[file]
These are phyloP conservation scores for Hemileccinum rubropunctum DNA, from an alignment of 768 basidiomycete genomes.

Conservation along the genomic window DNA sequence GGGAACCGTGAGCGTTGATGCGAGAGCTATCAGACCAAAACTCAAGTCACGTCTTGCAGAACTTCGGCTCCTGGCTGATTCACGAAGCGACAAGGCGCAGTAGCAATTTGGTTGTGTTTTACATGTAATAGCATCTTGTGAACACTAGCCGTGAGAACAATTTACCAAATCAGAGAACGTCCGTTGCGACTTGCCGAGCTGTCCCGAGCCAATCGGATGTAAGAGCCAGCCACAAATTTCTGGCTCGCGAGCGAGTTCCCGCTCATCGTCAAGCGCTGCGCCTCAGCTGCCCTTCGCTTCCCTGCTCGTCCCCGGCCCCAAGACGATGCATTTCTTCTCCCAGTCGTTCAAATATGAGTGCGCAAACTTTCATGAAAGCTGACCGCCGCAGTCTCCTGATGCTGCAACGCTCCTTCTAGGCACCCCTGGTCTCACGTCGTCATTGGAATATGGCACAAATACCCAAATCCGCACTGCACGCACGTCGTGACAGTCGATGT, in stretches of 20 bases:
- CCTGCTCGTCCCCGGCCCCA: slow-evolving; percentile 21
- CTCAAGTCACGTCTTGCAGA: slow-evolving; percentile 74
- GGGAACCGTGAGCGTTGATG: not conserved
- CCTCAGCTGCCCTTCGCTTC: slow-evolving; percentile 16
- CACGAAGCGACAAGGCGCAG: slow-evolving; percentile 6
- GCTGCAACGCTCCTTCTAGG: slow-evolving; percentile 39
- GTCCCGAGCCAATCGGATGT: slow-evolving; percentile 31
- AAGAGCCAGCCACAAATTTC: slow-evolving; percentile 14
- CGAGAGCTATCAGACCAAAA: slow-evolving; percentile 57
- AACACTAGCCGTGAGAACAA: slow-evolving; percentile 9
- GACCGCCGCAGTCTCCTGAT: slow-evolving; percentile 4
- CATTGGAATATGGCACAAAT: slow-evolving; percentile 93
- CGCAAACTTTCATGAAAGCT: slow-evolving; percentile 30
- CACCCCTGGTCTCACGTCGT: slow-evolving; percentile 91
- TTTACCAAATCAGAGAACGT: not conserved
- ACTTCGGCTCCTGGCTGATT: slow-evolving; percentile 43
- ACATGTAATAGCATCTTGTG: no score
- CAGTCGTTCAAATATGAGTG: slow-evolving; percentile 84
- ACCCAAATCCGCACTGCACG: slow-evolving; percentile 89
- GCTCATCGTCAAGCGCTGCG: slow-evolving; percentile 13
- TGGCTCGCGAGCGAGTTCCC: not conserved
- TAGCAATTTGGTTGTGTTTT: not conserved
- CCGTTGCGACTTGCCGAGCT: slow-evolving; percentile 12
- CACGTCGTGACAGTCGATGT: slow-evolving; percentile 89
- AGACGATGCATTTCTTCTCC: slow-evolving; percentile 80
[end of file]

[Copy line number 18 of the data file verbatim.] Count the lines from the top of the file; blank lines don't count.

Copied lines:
- ACTTCGGCTCCTGGCTGATT: slow-evolving; percentile 43